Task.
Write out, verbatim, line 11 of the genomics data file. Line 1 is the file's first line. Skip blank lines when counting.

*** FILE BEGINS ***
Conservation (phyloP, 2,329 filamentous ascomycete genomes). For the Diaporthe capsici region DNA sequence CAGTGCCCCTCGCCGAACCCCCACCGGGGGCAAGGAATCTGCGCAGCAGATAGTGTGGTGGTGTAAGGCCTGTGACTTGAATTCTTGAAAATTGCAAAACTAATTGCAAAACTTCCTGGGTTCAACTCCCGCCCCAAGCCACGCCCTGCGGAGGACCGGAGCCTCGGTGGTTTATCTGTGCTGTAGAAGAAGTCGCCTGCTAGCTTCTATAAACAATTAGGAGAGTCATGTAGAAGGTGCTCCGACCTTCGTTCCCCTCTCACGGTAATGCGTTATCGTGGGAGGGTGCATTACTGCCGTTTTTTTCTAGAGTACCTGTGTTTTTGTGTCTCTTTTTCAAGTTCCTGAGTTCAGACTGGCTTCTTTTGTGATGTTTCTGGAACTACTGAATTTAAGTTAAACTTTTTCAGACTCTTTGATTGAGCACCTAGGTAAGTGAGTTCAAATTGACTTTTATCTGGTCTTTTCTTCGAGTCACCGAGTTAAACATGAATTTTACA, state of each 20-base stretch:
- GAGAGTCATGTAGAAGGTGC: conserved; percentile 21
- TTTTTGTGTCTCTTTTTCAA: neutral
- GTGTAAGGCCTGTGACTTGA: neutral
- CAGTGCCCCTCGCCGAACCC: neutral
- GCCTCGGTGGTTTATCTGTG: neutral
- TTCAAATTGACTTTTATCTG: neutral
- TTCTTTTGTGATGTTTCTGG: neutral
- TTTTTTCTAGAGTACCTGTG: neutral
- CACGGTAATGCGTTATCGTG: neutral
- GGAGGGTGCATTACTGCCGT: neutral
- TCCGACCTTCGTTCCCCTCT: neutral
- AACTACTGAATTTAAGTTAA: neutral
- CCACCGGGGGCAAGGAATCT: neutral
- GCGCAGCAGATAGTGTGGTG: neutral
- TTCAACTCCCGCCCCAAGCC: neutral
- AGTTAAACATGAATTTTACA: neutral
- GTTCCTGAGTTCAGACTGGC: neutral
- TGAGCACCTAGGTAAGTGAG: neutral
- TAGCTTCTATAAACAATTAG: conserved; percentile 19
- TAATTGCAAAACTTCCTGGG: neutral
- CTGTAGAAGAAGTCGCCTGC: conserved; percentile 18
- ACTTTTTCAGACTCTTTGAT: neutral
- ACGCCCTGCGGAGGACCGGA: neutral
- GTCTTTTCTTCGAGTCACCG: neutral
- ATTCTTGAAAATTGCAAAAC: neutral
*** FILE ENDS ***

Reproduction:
- GGAGGGTGCATTACTGCCGT: neutral